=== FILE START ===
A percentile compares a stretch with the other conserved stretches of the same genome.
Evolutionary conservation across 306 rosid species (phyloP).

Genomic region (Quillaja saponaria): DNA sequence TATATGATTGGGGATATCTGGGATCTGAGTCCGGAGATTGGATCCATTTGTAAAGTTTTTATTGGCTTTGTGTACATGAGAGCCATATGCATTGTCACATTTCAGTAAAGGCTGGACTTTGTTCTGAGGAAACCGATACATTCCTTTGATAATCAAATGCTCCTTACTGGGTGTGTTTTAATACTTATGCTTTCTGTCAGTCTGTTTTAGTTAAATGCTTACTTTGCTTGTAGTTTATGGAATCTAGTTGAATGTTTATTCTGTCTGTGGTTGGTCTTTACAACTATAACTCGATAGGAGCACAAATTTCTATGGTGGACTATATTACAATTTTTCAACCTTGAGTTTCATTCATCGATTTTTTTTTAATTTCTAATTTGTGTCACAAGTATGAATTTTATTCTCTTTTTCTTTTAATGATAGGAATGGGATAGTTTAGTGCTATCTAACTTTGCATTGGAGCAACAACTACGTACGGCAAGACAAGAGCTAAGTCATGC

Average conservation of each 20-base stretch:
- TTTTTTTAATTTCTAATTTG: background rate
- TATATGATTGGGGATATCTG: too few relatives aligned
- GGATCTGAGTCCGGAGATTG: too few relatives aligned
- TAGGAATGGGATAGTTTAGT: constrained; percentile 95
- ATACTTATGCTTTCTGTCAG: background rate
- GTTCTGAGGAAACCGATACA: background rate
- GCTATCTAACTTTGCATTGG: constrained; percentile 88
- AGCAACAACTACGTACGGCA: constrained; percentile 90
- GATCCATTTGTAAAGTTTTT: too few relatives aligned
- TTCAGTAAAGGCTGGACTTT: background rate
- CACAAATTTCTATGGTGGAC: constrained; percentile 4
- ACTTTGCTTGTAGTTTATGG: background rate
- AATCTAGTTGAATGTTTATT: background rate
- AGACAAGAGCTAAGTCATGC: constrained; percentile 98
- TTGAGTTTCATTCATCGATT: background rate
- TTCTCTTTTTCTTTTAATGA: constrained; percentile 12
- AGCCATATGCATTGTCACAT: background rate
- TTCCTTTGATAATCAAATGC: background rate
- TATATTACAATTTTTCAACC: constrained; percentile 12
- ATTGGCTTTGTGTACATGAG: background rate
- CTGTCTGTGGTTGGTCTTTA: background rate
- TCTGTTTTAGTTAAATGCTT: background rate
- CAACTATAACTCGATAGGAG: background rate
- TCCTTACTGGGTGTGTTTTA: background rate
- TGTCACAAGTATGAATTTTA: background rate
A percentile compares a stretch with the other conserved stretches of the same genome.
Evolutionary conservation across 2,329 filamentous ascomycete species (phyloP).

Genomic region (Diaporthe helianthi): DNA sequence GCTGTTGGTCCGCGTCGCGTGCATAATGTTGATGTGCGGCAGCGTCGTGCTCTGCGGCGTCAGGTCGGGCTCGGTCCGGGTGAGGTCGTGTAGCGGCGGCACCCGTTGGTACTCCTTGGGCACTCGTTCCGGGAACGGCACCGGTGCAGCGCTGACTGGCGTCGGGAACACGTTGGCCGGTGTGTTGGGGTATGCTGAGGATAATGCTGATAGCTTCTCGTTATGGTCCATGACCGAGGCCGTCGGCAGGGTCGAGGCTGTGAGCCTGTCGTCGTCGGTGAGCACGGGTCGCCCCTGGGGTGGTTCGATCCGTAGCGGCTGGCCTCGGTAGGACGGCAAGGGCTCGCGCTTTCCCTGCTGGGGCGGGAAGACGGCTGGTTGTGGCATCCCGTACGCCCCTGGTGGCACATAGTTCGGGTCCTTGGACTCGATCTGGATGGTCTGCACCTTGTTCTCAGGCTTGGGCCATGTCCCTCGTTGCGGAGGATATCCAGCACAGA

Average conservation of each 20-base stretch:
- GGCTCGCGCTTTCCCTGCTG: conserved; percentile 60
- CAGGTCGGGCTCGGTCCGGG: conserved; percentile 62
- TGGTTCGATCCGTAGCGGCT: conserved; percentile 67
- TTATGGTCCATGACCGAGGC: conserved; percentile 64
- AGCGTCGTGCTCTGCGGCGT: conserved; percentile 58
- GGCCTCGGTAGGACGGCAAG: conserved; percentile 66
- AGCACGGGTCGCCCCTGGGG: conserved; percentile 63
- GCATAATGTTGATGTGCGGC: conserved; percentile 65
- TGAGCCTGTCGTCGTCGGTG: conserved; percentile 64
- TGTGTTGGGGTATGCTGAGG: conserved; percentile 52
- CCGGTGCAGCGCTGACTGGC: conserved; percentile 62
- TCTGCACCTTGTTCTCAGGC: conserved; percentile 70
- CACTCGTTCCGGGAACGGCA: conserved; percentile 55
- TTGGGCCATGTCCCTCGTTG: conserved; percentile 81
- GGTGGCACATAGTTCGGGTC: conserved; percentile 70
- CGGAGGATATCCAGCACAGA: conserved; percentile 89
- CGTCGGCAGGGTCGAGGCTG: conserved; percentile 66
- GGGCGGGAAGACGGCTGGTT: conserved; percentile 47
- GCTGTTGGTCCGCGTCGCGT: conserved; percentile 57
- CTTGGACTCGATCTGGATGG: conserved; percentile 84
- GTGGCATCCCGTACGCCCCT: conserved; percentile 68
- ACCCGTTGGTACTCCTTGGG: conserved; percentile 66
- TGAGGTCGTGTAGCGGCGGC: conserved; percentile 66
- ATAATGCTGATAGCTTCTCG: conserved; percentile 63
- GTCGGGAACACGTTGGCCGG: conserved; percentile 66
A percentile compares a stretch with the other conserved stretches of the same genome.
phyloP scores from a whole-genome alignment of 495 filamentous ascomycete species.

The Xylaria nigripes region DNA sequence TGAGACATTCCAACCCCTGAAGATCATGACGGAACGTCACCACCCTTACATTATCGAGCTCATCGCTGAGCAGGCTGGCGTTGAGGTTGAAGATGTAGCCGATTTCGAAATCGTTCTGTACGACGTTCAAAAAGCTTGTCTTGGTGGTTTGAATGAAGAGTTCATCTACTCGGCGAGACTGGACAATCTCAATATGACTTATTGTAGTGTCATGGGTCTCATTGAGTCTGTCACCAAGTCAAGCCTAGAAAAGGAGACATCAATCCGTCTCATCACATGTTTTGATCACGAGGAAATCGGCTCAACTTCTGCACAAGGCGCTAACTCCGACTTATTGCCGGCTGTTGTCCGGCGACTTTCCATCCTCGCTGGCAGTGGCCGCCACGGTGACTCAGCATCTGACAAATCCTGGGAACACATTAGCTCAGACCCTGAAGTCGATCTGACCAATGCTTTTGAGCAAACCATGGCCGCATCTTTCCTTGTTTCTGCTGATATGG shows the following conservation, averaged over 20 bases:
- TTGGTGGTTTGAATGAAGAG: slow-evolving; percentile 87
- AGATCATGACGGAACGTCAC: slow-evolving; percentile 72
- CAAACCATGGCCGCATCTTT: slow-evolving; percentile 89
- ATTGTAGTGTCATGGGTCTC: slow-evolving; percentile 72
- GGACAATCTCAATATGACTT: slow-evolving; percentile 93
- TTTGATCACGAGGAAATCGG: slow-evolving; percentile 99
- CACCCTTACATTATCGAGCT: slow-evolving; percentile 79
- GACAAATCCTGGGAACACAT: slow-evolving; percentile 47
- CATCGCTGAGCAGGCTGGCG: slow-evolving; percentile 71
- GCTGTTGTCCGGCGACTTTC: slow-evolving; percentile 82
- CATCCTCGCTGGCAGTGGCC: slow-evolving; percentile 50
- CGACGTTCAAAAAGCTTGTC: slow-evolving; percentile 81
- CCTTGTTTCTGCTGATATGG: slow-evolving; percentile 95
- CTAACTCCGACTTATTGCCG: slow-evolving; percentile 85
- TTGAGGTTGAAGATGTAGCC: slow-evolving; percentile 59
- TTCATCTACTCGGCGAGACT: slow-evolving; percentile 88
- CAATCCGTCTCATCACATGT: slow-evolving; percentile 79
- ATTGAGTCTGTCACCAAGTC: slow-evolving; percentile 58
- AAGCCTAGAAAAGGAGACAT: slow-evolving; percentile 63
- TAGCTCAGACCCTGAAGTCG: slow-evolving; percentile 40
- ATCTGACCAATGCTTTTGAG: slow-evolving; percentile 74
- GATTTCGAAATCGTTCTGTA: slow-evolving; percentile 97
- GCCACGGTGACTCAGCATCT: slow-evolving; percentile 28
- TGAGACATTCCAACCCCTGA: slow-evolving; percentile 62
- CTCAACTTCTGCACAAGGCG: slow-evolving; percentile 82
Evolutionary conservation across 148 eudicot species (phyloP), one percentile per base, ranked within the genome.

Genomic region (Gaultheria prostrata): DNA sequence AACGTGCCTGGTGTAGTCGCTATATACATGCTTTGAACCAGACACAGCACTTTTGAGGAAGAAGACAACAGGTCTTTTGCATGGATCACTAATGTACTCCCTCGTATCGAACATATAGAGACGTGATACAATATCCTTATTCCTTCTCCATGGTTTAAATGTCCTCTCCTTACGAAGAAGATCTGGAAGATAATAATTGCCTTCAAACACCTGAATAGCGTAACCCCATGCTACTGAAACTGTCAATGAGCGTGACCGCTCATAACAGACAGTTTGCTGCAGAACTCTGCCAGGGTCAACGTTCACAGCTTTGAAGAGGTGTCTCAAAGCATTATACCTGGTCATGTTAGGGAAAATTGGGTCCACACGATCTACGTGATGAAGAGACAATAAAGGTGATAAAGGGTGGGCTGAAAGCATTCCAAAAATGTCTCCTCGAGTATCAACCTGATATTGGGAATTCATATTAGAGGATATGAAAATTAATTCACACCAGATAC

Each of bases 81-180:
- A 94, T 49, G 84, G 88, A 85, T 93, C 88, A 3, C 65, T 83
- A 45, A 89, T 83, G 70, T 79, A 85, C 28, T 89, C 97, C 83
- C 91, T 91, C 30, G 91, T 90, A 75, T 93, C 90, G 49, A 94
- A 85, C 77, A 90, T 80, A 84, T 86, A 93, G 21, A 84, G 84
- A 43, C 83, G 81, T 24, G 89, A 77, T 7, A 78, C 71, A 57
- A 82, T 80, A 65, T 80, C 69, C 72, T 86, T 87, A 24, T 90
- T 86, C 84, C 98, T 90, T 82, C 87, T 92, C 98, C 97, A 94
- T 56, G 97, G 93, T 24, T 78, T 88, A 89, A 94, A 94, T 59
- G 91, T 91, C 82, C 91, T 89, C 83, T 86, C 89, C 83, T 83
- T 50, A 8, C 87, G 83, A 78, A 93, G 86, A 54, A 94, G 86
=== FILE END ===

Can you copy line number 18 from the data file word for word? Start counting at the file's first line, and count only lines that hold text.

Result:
- AGACAAGAGCTAAGTCATGC: constrained; percentile 98